US Marshal Job Description and Career Opportunities in Arkansas

The United States Marshal Service follows the organizational structure of the Federal District Court system; therefore, U.S. marshals in Arkansas work out of one of the state’s Eastern and Western Districts.

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The U.S. marshals of the Eastern District of Arkansas serve the eastern portion of the state, which includes the major cities of Little Rock, Helena, Pine Bluff, Jonesboro, and Batesville. The U.S. marshals of Arkansas’ Western District serve the western portion of the state, which includes the major cities of Fort Smith, El Dorado, Texarkana, Fayetteville, Harrison, and Hot Springs.

There is a plethora of career opportunities for U.S. marshals in Arkansas, as in addition to serving the state through fugitive recovery, asset forfeiture, and judicial security, these federal law enforcement officers carry out their mission of investigation and federal law enforcement through their involvement in a number of multi-agency task forces, including:

  • Operation Safe Gateway: Validates the addresses provided by the state’s registered sex offenders, thereby allowing law enforcement officials to validate the information given by registered sex offenders under Arkansas state law
  • Northwest Arkansas Sex Offender and Violent Crime Task Force
  • Western Arkansas Fugitive Task Force


How to Become a U.S. Marshal in Arkansas: US Marshal Job Description

A U.S. marshal job description outlines the requirements to achieve a position in this esteemed federal law enforcement agency. Specifically, individuals who want to pursue U.S. marshal jobs must qualify at the GL-7 federal pay level. This pay grade requires candidates to possess one of the following:

  • A bachelor’s degree from an accredited college or university; OR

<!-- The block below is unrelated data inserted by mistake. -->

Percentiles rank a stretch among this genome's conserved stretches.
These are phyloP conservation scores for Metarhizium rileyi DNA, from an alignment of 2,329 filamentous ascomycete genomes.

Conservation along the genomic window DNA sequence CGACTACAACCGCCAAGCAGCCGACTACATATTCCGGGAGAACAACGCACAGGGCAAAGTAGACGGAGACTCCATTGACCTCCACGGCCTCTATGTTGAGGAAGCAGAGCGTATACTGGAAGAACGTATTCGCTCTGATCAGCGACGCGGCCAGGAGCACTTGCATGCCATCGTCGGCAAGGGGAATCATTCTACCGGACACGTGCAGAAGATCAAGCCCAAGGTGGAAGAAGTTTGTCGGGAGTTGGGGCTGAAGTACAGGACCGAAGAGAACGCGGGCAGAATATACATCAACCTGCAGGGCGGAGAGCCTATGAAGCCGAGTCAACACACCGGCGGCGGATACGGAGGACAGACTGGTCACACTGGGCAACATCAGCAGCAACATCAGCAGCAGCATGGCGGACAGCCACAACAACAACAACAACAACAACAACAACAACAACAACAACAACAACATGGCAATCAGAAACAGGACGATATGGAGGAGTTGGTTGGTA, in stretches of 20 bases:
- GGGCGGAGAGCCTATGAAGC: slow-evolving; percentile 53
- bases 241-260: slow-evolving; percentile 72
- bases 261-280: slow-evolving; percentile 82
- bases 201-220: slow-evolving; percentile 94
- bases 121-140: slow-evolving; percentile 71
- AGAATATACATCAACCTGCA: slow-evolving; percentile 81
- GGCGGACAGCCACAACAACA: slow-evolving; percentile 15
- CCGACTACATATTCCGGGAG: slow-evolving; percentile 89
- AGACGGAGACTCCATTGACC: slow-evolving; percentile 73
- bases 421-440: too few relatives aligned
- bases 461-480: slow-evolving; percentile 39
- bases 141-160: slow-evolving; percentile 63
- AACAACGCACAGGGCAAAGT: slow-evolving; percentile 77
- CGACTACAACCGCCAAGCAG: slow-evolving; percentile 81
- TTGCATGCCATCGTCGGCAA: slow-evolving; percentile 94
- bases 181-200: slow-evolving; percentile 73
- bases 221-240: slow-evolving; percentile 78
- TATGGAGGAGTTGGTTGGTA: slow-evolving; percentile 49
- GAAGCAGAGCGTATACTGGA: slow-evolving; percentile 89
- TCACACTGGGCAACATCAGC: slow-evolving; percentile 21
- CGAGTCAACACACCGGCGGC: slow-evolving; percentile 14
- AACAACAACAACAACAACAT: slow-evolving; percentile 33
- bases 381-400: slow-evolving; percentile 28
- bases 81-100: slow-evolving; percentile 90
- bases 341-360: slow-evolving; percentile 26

• At least one year of specialized experience at the GL-5 level, which includes work in criminal investigations/apprehensions or law enforcement; OR
  • A combination of experience and education

To qualify for a U.S. marshal job in Arkansas through education, candidates must be able to show proof of “superior academic achievement” during their bachelor’s program. This means that they must have achieved, at a minimum, a 3.0 overall GPA, a 3.5 GPA in all major courses during the last two years of the bachelor’s program, and they must have graduated in the upper third of their class. Individuals who do not have a history of superior academic achievement may also qualify if they have completed at least one year of graduate –level study in a program related to law enforcement, such as criminal justice, criminology, public safety, or sociology.

Candidates for U.S. marshal careers in Arkansas must be able to successfully complete the agency’s pre-employment assessment process, which includes taking a competitive examination, taking a physical fitness test, passing a complete medical examination and a comprehensive background investigation, and passing a panel interview process.

Training Requirements for U.S. Marshals in Arkansas

All new U.S. deputy marshal trainees must complete the 17 ½ week U.S. Marshals Service Basic Training Academy at the Federal Law Enforcement Training Center located in Glynco, Georgia.

This highly demanding training program, which is physically strenuous, demands the successful completion of 7 examinations, as well as a final physical fitness test. Just a few of the topics covered during basic training include:

  • Surveillance
  • High-threat trials
  • Building entry and search
  • Officer survival
  • Court security
  • Search and seizure
  • First aid
  • Physical conditioning

U.S. marshals who want to become detention enforcement officers (DEOs) or aviation enforcement officers (AEOs) must also complete a 3-week program at the Federal Law Enforcement Training Center. Trainees must be able to maintain firearm proficiency and possess the physical stamina needed when performing such duties as: running long distances to reach scenes of emergencies; repelling or resisting intruders; resisting assault; and working alongside inmates in confined areas.

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